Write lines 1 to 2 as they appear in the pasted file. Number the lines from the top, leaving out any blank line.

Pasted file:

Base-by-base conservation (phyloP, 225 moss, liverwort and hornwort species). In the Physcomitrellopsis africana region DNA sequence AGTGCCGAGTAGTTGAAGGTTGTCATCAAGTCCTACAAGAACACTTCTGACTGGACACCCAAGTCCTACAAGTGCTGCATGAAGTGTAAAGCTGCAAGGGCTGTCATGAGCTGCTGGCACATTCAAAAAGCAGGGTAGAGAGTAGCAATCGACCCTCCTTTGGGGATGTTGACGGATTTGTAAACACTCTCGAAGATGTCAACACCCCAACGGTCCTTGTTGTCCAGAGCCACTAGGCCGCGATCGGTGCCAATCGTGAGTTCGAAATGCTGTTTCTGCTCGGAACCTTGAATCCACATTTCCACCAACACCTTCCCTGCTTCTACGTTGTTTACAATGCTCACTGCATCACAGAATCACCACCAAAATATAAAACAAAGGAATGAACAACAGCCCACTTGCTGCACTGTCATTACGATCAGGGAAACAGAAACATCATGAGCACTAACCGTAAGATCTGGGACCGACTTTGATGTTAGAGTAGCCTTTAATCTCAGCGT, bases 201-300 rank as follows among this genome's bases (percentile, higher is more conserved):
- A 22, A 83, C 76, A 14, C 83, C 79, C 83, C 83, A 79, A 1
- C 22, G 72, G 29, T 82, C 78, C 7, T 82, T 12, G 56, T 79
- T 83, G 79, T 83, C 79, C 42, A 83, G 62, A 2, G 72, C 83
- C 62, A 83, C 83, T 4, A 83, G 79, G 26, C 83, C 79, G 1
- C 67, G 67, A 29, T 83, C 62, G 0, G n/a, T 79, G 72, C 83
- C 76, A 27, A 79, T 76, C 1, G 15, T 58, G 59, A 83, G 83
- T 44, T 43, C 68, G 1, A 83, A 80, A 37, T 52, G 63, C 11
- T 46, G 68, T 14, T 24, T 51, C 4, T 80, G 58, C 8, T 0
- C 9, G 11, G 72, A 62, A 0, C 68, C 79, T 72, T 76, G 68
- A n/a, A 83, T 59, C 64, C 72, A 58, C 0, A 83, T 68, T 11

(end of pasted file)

Base-by-base conservation (phyloP, 225 moss, liverwort and hornwort species). In the Physcomitrellopsis africana region DNA sequence AGTGCCGAGTAGTTGAAGGTTGTCATCAAGTCCTACAAGAACACTTCTGACTGGACACCCAAGTCCTACAAGTGCTGCATGAAGTGTAAAGCTGCAAGGGCTGTCATGAGCTGCTGGCACATTCAAAAAGCAGGGTAGAGAGTAGCAATCGACCCTCCTTTGGGGATGTTGACGGATTTGTAAACACTCTCGAAGATGTCAACACCCCAACGGTCCTTGTTGTCCAGAGCCACTAGGCCGCGATCGGTGCCAATCGTGAGTTCGAAATGCTGTTTCTGCTCGGAACCTTGAATCCACATTTCCACCAACACCTTCCCTGCTTCTACGTTGTTTACAATGCTCACTGCATCACAGAATCACCACCAAAATATAAAACAAAGGAATGAACAACAGCCCACTTGCTGCACTGTCATTACGATCAGGGAAACAGAAACATCATGAGCACTAACCGTAAGATCTGGGACCGACTTTGATGTTAGAGTAGCCTTTAATCTCAGCGT, bases 201-300 rank as follows among this genome's bases (percentile, higher is more conserved):
- A 22, A 83, C 76, A 14, C 83, C 79, C 83, C 83, A 79, A 1